And where the best estates haue none assurance good
Of lands, of liues, nor nothing falles vnto the next of blood.
But all of custome doeth vnto the prince redowne,
And all the whole reuenue comes vnto the King his crowne.
Good faith I see thee muse at what I tell thee now,
But true it is, no choice, but all at princes pleasure bow.
So Tarquine ruled Rome as thou remembrest well,
And what his fortune was at last, I know thy selfe canst tell.
Where will in Common weale doth beare the onely sway,
And lust is Lawe, the prince and Realme must needs in time decay.
The strangenesse of the place is such for sundry things I see,
As if I woulde I cannot write ech priuate point to thee.
The colde is rare, the people rude, the prince so full of pride,
The Realme so stored with Monks and nunnes, and priests on euery side:
The maners are so Turkie like, the men so full of guile,
The women wanton, Temples stuft with idols that defile
The Seats that sacred ought to be, the customes are so quaint,
As if I would describe the whole, I feare my pen would faint.
In summe, I say I neuer saw a prince that so did raigne,
Nor people so beset with Saints, yet all but vile and vaine.
Wilde Irish are as ciuill as the Russies in their kinde,
Hard choice which is the best of both, ech bloody, rude and blinde.
If thou bee wise, as wise thou art, and wilt be ruld by me,
Liue still at home, and couet not those barbarous coasts to see.
No good befalles a man that seeks, and findes no better place,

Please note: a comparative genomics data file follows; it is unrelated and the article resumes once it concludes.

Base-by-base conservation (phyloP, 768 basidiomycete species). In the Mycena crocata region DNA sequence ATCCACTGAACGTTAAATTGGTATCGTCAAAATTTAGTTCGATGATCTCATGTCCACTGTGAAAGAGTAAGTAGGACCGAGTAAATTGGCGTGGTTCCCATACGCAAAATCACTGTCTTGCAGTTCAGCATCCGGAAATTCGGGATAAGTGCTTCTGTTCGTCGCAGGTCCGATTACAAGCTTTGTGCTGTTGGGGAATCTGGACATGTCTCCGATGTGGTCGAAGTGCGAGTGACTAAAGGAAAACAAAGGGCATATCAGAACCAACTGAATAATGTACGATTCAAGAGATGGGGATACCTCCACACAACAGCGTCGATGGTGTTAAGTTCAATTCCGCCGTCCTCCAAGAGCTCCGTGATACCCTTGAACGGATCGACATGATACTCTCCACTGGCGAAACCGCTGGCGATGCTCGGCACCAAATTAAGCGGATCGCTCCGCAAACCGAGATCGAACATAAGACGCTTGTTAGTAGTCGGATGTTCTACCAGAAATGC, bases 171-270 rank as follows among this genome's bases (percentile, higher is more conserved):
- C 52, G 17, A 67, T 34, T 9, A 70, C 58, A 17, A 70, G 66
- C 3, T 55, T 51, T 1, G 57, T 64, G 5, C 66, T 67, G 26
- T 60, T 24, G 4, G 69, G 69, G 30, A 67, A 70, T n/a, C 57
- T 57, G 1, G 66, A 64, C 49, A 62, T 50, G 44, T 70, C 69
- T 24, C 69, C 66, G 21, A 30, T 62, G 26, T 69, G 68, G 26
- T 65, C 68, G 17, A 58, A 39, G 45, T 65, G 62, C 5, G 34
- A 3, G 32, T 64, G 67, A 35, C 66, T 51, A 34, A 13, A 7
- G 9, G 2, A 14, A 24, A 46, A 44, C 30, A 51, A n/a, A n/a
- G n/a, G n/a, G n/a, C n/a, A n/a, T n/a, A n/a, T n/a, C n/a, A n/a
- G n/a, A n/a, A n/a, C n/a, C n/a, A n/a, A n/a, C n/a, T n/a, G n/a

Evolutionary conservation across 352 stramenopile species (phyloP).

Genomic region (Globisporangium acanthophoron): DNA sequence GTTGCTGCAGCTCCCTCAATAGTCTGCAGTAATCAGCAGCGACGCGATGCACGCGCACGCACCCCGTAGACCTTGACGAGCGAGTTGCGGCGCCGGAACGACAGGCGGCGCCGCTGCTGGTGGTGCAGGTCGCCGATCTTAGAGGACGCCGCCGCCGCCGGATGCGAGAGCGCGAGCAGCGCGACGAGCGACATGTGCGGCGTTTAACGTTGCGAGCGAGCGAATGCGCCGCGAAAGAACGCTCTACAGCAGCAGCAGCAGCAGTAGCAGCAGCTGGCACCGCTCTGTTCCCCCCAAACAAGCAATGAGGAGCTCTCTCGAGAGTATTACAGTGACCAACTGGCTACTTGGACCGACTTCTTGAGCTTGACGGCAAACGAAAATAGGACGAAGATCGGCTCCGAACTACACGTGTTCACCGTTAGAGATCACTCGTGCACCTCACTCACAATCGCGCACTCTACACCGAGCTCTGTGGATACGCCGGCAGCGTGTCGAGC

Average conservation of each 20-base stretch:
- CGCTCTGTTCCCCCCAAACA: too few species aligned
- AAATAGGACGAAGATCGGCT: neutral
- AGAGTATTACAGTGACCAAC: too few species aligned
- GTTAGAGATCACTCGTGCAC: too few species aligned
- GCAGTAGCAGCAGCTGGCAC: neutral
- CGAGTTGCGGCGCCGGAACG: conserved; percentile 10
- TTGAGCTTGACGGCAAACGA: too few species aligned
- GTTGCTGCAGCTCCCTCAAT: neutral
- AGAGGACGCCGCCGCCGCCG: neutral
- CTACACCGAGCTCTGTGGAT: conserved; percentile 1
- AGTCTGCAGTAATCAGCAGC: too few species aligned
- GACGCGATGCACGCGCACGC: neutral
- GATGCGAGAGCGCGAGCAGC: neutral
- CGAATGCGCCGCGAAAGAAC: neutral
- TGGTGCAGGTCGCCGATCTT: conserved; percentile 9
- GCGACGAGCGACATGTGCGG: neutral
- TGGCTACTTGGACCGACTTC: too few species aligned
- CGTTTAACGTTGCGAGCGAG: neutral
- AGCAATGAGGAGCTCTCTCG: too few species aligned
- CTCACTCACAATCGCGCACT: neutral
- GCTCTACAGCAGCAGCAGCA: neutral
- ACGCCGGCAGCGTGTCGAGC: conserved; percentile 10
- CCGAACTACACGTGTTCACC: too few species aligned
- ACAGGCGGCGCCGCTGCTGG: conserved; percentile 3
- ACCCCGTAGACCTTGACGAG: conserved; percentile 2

No ciuill customes to be learned, where God bestowes no grace.
And truely ill they do deserue to be belou’d of God,
That neither loue nor stand in awe of his assured rod:
Which though be long, yet plagues at last the vile and beastly sort.
Of sinnill wights, that all in vice do place their chiefest sport.
A dieu friend Parker, if thou list, to know the Russes well,
To Sigismundus booke repaire, who all the trueth can tell:
For he long earst in message went vnto that sauage King.
Sent by the Pole, and true report in ech respect did bring,
To him I recommend my selfe; to ease my penne of paine,
And now at last do wish thee well, and bid farewell againe.
235 Born at Whitchurch about 1530; educated at New College, Oxford; supposed to have died about 1600. “Occasional felecity of diction, a display of classical allusion, and imagery taken from the customs and amusements of the age ate not wanting; but the warmth, the energy, and the enthusiasm of poetry are sought for in vain.” (_Drake_, Shakespeare and his Times, p. 456).
236 Probably the grandson of Sir Thomas Moore, and son of his second daughter, Elizabeth Dancy.
237 Moudjick, a servant.
238 St. Nicholas.
239 Matthew Parker, Archbishop of Canterbury. See an excellent account of him and his writings in Allibone’s Dictionary.
Last updated Monday, December 22, 2014 at 10:51